Founder of Hasidism

BookFounder of Hasidism

Founder of Hasidism

A Quest for the Historical Ba'al Shem Tov

The Littman Library of Jewish Civilization


June 20th, 2013



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The Ba'al Shem Tov is an elusive subject for historians because documentary evidence about his life is scanty and equivocal. Until now, much of what was known about him was based on stories compiled more than a generation after his death, many of which serve more to mythologize him than to describe him. The portrait Moshe Rosman provides is drawn from life instead of from myth. Based on innovative critical analysis of familiar and previously unexplored archival sources, and concentrating on accounts that can be attributed to the Besht or to contemporary eyewitnesses, this book goes further than any previous work in uncovering the historical Ba'al Shem Tov. Additionally, documents in Polish and Hebrew discovered by Professor Rosman during his research for the book enable him to give the first detailed description of the cultural, social, economic, and political context of the Besht's life. Founder of Hasidism supplies the history behind the legend. It presents the best, most convincing description that can be drawn from the existing documentary evidence, changing our understanding of the Besht and with it the master-narrative of hasidism.
A substantial new introduction considers what has changed in the study of Hasidism since the influential first edition was published, these changes being in part due to the effect of the book. New approaches, new sources, and new interpretations have been introduced, and these are reviewed and critically assessed. Criticisms of the original edition are answered and key issues reconsidered, including the authenticity of the various versions of the Holy Epistle; the ways in which Jacob Joseph of Polonne's books can be utilized as historical sources; and the relationship to history of the stories about the Ba'al Shem Tov in the hagiographical collection Shivhei Ha-Besht.

'The only scholarly book, in any language, that deals with the figure of the Besht in a detailed, profound, and very documented manner. Dr Rosman has mapped the background of the life and activity of the Besht, using unknown material, penetrating analysis, and a broader perspective regarding Jewish history in Poland ... A very remarkable achievement.'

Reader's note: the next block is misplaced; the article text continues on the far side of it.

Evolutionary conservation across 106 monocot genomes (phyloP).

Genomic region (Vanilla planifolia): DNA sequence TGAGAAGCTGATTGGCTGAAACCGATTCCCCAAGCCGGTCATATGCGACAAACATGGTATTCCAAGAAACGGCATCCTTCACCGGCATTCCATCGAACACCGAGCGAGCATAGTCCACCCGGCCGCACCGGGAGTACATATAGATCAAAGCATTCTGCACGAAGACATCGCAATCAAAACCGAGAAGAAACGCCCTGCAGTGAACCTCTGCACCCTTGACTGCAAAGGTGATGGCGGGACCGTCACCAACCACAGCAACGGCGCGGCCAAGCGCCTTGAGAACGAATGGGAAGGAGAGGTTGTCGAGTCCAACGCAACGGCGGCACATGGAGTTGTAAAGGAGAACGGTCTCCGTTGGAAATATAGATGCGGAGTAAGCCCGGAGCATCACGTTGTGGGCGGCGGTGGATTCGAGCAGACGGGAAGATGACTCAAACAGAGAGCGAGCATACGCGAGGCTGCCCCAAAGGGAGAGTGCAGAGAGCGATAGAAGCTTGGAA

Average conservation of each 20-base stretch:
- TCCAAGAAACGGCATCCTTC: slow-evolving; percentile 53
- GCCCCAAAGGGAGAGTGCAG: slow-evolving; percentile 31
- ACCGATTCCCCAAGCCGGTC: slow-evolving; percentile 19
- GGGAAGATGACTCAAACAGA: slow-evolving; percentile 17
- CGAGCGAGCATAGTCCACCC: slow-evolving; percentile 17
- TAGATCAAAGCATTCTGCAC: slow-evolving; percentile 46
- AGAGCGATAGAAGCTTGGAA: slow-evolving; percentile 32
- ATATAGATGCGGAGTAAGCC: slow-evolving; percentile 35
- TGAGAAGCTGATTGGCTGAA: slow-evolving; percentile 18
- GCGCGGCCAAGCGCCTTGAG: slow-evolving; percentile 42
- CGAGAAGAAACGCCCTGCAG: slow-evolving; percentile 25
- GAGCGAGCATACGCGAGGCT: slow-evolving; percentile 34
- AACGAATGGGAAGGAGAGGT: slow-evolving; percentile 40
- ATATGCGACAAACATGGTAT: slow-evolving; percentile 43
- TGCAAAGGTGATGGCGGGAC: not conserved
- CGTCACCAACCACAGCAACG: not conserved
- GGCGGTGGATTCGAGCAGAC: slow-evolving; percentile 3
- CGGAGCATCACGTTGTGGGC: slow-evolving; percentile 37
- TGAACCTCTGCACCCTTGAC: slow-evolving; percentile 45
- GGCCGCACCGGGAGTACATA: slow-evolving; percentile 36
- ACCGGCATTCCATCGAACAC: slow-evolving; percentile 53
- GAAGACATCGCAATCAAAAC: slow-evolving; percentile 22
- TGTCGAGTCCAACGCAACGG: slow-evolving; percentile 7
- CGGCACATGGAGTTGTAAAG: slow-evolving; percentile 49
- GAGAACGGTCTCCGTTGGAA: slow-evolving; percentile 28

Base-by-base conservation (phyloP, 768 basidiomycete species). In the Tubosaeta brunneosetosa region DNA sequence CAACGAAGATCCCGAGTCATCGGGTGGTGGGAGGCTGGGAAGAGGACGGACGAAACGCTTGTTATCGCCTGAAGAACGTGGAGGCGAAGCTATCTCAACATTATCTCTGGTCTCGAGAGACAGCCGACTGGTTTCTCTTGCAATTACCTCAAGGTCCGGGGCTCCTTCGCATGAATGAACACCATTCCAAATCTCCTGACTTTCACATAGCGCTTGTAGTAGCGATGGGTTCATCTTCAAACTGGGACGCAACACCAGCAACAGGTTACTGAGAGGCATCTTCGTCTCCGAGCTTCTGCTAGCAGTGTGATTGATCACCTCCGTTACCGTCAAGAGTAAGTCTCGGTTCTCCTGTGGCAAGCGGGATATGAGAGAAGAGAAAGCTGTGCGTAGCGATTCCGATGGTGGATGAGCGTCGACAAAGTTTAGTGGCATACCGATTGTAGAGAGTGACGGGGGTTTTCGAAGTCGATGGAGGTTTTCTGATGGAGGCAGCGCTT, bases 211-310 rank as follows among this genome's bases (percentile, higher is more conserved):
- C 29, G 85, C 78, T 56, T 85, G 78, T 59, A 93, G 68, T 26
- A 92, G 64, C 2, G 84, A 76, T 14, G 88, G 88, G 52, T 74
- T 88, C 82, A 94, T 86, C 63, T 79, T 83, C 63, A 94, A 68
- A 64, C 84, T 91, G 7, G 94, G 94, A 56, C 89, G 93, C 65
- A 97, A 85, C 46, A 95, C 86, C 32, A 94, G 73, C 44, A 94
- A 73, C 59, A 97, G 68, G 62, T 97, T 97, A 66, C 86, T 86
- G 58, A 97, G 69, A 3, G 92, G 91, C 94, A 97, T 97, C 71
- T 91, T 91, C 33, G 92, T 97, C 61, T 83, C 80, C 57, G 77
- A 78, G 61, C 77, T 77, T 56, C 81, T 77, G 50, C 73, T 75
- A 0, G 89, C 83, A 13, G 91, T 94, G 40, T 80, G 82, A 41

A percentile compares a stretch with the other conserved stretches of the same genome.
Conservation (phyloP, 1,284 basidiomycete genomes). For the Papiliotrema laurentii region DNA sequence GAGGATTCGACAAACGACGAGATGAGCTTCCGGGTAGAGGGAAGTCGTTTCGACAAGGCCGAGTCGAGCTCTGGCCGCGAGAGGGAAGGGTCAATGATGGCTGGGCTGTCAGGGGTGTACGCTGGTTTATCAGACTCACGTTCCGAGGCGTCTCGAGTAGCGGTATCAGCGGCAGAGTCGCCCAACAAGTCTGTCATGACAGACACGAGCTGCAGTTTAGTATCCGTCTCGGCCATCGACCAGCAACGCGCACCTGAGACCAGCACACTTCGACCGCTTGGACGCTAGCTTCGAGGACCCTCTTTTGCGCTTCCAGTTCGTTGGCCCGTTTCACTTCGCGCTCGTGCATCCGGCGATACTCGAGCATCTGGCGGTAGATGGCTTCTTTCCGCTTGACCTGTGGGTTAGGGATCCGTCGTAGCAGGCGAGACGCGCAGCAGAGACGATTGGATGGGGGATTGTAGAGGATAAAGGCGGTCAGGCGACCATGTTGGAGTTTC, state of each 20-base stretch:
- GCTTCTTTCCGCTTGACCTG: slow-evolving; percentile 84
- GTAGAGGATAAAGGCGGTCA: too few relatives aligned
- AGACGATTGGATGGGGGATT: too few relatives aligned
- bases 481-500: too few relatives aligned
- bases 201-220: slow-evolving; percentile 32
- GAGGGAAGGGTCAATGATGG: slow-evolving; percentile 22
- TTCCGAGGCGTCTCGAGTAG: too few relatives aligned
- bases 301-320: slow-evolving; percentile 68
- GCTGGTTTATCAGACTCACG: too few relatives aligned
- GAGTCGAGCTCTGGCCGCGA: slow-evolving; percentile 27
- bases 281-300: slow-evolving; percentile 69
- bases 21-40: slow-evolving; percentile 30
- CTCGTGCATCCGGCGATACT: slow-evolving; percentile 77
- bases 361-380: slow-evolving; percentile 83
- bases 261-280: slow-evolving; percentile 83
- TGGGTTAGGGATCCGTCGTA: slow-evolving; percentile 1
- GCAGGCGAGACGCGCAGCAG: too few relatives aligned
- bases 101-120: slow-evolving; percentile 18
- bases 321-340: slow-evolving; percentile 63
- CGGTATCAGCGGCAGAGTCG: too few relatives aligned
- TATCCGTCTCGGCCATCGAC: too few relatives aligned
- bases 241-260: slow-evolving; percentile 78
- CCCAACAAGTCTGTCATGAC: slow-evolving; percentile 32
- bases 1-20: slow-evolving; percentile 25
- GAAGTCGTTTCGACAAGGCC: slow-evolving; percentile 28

- Moshe Idel, Hebrew University of Jerusalem
'The subject is crucial; the approach is bold and brilliantly chosen. The result is a persuasive revision of a fundamental chapter in the Jewish experience.'
- Gershon Hundert, McGill University
'In this quest for the historical Ba'al Shem Tov, Mr Rosman has brilliantly re-created a chapter of this alien world of our ancestors.'
- David Biale, Forward
'A model of sober scholarship that combines detective work and careful reasoning in quest of the man behind centuries of accumulated legends. Thanks to Rosman's careful historical analysis, we can now attach a recognizable biography to Israel ben Eliezer Miedzydoz and situate the man within his times.'
- Jewish Book World
'Rosman's painstakingly lucid investigation of the movement's putative founder ultimately and ironically deepens the movement's mystery ... Rosman's greatest innovation is his use of the kinds of archival materials - tax rolls, land registers, communal ordinances, and the like - usually overlooked by historians of theology. Through careful examination of the extant evidence, and a thorough investigation of the precise contours of the time and place of Besht's life and milieu, he arrives at the surprising, but compelling conclusion that the Besht, rather than being the rebel he is universally thought of, was in fact an established member of this community in Medzhibozh.'
- Jerusalem Report

Author Information

Moshe Rosman is Professor Emeritus of Jewish History at Bar-Ilan University in Israel. He has taught and held fellowships at many universities in Europe and the United States, published several prize-winning books, and received an honorary doctorate and prestigious awards, most recently the Rothschild Prize in Jewish Studies (2020).